4.11.17…..In the run-up to Christmas the police usually put out a public appeal about burglary and theft dangers, but I wonder if they will this year. They have begged the Government for help but instead their numbers are cut, resources witheld. So, folks, the onus is more and more on US, isn’t it.
George Street has changed quite profoundly since pedestrianisation. We’ve lost higher quality retail traders and gained coffee shops, boozers and betting shops. We also have a lot of charity shops.
I was in Woolworths (now Peacocks) one day, not long after pedestrianisation, and the manager was following me around in an agitated way. It freaked me out, so I confronted him! He relaxed and told me that since pedestrianisation, his shoplifting problem had increased by 25%. The why of that is worth serious consideration, because it is an ongoing problem in the area.
I have myself had two purse thefts from my handbag and right under my nose since George Street was pedestrianised and began to attract non-locals to the area…and not to come and buy things either.
On the 1st of November I had my purse stolen, out of my bag, which was itself under the seat of my walking aid! In George Street. My thief or thieves learned a lot about me from my purse contents – like that I have a transplant, what drugs I have to swallow, who my doctors are, where I bank & shop and that I am disabled and need taxis to get about. And they know what goes into my bank account too (I had just been there and got cash and a mini-statement). Wow. Quite a haul.
My only other purse theft (ever) was at Hove Library 12-15 years ago when I was using their computers. My bag was on the floor with my foot on it. And I remember the crazed look on a fellow’s face as he stood in the doorway leering at me. And I saw that same look a week or so later (different bag) when I was back in the library and he was suddenly beside me, leaning forward, staring openly at the bag sitting by the printer with me watching him. So I assumed he was my thief! He looked like he had a challenge in front of him that gave him a big kick. It was extraordinary. But he knew to leave this one and chuckled off.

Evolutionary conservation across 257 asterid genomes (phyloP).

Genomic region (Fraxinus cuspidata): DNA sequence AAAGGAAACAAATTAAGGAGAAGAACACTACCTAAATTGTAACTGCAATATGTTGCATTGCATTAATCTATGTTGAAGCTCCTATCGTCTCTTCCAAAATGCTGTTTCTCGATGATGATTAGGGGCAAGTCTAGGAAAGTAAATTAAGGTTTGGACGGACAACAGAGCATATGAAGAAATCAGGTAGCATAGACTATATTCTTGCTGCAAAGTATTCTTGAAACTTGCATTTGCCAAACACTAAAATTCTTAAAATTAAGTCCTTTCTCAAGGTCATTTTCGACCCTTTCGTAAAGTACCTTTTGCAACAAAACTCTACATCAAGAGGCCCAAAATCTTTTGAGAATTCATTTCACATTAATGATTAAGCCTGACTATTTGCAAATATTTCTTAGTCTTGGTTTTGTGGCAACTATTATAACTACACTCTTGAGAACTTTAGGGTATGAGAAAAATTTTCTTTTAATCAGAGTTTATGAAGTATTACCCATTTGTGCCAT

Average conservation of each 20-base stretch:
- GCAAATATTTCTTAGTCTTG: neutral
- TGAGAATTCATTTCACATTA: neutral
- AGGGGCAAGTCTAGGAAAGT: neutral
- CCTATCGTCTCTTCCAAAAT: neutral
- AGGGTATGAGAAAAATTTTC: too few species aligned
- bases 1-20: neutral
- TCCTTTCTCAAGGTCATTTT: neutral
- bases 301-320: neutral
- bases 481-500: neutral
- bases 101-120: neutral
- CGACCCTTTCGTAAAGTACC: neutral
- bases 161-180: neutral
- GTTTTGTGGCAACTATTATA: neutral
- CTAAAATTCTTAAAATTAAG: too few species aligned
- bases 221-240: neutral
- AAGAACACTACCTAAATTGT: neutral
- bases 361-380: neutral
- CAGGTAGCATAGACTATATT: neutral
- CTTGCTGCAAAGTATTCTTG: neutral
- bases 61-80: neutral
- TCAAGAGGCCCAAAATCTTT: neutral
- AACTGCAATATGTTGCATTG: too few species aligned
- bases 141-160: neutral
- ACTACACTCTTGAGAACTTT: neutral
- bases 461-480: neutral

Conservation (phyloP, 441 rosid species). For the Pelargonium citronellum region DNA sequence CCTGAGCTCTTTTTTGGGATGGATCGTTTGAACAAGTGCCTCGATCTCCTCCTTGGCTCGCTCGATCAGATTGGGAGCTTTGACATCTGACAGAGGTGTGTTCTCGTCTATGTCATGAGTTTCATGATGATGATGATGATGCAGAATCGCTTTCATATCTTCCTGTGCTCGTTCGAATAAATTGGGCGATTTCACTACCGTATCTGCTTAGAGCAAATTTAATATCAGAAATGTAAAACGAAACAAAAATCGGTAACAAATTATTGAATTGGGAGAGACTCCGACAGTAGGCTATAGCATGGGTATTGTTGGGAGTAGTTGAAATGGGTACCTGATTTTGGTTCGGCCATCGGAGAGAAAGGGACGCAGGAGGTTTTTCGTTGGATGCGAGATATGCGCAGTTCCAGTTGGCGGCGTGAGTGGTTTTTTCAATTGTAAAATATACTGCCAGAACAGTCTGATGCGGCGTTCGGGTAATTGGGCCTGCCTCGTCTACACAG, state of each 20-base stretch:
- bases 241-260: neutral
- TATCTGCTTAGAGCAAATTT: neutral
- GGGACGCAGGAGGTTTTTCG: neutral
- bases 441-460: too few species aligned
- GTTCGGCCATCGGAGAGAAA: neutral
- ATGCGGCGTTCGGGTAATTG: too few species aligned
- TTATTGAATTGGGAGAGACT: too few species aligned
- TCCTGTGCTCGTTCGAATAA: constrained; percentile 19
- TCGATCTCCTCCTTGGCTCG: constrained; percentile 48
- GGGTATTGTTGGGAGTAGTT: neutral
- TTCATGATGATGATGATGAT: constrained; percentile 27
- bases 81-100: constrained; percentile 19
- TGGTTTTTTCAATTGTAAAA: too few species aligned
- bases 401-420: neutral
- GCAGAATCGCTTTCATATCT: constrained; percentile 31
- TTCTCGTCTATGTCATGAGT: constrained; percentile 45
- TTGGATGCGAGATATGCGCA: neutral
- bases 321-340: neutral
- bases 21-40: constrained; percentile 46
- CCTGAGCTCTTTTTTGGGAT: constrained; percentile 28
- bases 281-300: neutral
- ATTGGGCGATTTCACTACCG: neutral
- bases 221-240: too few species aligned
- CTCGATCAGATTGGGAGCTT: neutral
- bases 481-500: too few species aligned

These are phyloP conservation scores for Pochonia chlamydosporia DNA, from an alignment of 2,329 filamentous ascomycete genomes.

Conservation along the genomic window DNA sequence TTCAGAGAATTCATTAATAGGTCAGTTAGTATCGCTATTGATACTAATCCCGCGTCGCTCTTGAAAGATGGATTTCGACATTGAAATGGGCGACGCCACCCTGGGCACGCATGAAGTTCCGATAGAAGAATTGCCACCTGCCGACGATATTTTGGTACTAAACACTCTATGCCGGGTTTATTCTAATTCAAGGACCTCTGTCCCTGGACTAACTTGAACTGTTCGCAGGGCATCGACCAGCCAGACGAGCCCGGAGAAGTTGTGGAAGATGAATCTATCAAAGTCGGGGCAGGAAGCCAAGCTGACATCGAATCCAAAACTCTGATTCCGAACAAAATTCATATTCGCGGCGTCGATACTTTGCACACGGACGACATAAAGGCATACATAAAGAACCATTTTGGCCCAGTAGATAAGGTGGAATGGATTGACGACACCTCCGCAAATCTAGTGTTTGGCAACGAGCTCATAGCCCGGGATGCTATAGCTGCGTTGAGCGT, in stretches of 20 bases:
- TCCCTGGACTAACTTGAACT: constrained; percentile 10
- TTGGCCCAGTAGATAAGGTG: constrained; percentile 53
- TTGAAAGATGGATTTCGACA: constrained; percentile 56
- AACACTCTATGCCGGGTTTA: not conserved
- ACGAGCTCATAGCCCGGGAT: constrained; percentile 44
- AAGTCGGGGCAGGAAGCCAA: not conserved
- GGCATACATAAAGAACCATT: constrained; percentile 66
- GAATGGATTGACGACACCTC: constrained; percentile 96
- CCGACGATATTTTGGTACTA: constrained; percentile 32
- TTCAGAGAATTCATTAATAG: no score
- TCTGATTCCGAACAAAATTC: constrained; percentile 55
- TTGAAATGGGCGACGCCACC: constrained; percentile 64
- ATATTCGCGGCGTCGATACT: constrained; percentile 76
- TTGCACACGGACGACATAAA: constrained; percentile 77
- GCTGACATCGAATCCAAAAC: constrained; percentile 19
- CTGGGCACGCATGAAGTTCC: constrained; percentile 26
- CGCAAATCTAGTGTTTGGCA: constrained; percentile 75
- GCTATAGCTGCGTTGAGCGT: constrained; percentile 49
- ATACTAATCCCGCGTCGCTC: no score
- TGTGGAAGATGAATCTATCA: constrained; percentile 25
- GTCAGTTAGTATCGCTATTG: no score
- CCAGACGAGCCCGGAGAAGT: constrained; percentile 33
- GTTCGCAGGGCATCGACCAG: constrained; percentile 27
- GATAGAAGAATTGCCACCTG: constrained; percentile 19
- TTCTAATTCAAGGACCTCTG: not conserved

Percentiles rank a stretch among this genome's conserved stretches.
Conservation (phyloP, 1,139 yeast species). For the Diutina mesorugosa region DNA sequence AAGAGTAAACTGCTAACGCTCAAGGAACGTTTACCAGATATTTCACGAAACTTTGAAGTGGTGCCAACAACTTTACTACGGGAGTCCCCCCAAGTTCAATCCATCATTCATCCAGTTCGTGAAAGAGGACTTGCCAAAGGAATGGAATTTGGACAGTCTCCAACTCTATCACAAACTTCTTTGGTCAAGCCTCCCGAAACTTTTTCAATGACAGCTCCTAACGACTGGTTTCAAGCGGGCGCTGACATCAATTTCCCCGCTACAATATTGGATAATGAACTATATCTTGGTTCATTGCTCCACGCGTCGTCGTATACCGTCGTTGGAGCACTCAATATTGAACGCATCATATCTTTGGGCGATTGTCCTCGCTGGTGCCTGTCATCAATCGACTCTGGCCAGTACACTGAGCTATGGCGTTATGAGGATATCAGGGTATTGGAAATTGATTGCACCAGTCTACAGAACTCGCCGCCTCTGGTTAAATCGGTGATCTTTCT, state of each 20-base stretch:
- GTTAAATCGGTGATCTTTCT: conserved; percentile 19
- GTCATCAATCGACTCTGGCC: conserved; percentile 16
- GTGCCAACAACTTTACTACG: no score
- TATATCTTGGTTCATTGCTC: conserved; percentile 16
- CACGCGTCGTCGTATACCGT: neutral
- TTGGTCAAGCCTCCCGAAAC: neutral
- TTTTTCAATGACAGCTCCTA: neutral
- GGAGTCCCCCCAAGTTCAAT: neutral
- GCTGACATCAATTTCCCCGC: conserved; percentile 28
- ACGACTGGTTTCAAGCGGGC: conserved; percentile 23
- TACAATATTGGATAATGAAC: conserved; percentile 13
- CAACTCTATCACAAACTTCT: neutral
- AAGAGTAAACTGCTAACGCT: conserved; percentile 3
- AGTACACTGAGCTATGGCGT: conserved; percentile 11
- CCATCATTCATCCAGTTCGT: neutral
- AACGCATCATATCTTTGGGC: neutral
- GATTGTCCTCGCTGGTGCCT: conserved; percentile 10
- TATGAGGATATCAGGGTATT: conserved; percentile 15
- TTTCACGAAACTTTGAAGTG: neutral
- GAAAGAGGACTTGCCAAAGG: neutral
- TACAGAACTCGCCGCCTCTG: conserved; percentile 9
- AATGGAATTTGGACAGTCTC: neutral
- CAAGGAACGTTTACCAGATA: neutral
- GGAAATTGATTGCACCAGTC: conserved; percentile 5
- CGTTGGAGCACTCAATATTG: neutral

“We lose a lot in here”
But back to George Street! I know where my purse got taken this week because it was the only opportunity. The British Heart Foundation charity shop is hard to get round with a walking aid. There is NO space between the crammed together island rails and there are NO lines of sight through it all. And when I went to pay for a book and CD and found I had no purse, the lady behind the counter at the British Heart Foundation Charity Shop told me she’d had her purse taken in Sainsbury and added “we lose a lot in here”. Clothes can be whipped off rails unseen in there and I think my purse was taken by an unseen hand sliding between the seat of my walking aid and the hanging bag under it. Piece of cake to do it unseen in that overstuffed shop.
My purse was inside my handbag which was inside the underseat bag. It took serious skill to take it. The walker is either in front of me or I am sat on it almost continually. A professional thief? If the zip on the handbag was open, it would have possible for them to just put a hand between the seat and underseat bag and whip it out, totally unseen. There seemed to be an uncommon number of people present at the time, rifling rails but looking at me which I noticed but did not think about. I was jostled as I reached to hand a pair of velvet trousers to an assistant to re-hang. Was that when it happened? The mind runs and re-runs and then thinks about how THEY think.
Busy shops, cash points and bank users